Boris Johnson’s government told companies to publish their carbon reduction plans and commit to phasing out greenhouse gas emissions altogether by 2050, or lose out on large UK state contracts.

Firms that haven’t committed to so-called net zero emissions or published a “clear and credible” carbon reduction plan by September won’t be allowed to bid for contracts worth more than 5 million pounds ($7.1 million) a year, the Cabinet Office said in an emailed statement.

Johnson is seeking to position the UK as a leader in the battle against climate change as he carves out a post-Brexit identity for the nation, and Saturday’s announcement, timed for World Environment Day, means the government is using its 290 billion pounds of annual procurement to push businesses into swifter action to slash emissions.

“It’s important we use this purchasing power to help transform our economy to net zero,” Minister for Efficiency and Transformation Theodore Agnew said. “Requiring companies to report and commit to reducing their carbon emissions before bidding for public work is a key part of our world-leading approach.”

The UK hosts a major round of United Nations climate talks in Glasgow in November, and Johnson has unveiled a succession of ever-more ambitious targets in an effort to spur international and domestic action.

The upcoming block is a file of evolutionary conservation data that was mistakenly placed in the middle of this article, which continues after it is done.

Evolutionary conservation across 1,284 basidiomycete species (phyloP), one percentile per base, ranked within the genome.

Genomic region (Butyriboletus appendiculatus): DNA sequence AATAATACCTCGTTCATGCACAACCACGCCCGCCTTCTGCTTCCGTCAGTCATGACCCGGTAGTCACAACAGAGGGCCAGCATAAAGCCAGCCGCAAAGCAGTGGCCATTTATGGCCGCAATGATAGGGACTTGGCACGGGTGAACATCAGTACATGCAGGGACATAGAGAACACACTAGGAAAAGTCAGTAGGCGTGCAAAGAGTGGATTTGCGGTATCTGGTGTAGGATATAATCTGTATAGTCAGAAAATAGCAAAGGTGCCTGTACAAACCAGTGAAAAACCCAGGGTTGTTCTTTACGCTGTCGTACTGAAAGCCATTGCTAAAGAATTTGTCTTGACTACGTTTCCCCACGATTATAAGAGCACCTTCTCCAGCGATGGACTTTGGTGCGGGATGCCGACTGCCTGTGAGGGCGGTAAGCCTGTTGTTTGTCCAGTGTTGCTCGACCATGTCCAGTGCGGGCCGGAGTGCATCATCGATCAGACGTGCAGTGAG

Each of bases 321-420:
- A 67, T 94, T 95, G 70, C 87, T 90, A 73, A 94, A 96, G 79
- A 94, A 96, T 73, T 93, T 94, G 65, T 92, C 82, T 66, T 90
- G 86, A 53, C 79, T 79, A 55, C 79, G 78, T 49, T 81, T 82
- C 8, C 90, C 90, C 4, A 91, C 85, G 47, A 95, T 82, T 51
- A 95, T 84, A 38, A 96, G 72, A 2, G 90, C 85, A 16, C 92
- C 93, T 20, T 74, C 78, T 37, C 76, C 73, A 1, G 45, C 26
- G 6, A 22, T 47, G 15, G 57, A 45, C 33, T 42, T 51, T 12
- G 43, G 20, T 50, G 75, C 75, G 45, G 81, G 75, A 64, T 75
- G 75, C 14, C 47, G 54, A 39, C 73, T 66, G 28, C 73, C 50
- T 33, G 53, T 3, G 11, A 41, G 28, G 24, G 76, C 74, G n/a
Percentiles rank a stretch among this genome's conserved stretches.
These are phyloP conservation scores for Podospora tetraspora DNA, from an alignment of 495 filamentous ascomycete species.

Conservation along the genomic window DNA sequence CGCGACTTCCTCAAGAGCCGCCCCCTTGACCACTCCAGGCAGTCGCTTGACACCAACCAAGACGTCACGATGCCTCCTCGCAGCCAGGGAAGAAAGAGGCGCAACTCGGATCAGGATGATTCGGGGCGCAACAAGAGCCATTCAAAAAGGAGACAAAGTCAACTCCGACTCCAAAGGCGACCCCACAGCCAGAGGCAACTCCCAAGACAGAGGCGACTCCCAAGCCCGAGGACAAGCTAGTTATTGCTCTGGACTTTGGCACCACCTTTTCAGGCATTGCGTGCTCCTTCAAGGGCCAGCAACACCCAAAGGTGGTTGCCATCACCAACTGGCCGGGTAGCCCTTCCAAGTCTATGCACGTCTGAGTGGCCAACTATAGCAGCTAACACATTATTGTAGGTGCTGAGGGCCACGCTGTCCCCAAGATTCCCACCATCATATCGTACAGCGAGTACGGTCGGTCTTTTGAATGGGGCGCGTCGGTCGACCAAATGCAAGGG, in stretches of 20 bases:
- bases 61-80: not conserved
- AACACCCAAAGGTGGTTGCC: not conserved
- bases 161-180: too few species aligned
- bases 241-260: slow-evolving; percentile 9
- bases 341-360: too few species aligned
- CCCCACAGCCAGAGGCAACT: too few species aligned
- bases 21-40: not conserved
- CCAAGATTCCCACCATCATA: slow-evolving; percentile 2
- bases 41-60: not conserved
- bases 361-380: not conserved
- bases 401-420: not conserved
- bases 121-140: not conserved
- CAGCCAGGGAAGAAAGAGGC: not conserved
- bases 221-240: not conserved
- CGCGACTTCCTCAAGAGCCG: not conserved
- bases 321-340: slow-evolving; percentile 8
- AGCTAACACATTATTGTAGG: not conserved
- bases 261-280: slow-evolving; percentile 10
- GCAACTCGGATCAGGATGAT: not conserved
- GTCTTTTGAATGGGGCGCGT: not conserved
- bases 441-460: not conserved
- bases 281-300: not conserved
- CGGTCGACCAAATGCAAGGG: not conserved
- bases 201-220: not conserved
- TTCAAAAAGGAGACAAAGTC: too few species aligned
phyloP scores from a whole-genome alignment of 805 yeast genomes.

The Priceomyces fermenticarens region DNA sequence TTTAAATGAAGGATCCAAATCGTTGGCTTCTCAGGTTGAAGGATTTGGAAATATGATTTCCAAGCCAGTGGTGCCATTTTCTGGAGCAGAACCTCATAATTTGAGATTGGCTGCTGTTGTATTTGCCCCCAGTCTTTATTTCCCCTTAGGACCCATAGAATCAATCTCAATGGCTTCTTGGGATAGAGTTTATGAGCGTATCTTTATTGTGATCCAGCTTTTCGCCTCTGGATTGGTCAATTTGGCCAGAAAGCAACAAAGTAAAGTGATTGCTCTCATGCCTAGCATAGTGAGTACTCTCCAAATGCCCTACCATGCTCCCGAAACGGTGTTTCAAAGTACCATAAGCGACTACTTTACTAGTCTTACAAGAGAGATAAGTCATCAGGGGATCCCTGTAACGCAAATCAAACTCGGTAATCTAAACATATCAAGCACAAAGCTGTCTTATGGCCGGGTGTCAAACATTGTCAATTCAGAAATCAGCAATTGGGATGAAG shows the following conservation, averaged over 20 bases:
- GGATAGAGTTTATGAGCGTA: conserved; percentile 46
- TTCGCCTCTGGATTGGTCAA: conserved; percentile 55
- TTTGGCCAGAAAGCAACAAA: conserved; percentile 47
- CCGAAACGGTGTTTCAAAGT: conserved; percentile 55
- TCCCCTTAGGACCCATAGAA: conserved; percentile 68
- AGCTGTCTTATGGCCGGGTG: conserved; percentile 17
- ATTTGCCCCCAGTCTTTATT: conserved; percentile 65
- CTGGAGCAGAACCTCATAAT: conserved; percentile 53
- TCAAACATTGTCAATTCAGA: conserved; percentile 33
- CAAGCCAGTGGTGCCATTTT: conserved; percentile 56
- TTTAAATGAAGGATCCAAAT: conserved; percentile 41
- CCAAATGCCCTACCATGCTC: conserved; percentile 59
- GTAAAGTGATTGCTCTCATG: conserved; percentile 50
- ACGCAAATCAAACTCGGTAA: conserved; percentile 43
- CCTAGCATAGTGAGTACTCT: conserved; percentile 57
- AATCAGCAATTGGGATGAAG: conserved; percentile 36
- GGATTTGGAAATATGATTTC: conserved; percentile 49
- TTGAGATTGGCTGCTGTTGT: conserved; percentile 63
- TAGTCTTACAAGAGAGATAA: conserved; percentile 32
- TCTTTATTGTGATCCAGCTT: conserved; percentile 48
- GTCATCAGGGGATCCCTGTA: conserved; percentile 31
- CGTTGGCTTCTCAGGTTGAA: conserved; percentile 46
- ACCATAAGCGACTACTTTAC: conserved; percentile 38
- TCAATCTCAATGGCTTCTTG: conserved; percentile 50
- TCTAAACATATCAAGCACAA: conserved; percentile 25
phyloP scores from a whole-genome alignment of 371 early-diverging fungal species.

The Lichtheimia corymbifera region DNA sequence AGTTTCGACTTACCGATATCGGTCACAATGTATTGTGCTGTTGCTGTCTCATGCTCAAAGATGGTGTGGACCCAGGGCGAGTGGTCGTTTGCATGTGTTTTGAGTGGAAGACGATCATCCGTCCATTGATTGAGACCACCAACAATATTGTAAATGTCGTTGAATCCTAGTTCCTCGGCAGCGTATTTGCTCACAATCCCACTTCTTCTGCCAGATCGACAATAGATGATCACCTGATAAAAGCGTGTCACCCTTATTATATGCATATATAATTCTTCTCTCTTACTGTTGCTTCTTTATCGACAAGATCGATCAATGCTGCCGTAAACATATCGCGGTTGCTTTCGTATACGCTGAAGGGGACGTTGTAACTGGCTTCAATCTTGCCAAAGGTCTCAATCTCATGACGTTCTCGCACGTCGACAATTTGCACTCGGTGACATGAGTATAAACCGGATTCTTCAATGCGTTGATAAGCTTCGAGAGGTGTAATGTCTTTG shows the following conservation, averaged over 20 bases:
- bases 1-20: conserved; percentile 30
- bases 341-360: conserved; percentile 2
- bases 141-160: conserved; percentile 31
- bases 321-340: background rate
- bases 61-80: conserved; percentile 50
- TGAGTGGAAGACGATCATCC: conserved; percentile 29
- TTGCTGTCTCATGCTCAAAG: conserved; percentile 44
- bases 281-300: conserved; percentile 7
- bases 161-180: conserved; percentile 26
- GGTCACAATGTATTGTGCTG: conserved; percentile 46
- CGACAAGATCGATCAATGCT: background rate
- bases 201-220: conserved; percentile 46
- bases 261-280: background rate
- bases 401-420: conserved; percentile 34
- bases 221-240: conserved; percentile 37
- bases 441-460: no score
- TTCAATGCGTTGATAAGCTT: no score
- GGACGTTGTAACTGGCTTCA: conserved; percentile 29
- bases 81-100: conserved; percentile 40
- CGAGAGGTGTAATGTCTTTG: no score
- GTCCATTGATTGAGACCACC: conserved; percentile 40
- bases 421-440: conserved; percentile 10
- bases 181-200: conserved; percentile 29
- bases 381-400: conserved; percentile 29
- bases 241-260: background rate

The UK has a legally-binding goal to phase out net emissions by 2050, and Johnson has announced interim plans to reduce them by 68% by 2030 and 78% by 2035, from 1990 levels — the most ambitious targets among major economies.

The announcement also adds to government efforts to spur action from business, after Chancellor of the Exchequer Rishi Sunak in November said the UK would compel large companies and financial institutions to report their climate risks by 2025. It’s a measure he’s pushing other major economies to adopt at a two-day meeting of finance ministers from the Group of Seven industrialized nations that concludes on Saturday.

The latest proposals require firms to publish a carbon reduction plan setting out where their emissions come from, and any environmental management measures they have in place.

They’ll be required to publish so-called Scope 1 and Scope 2 emissions, encompassing their direct emissions and those from the power they consume. They’ll also have to include reporting of some Scope 3 emissions taking in their wider footprint — including business travel, employee commuting, transportation, distribution and waste.

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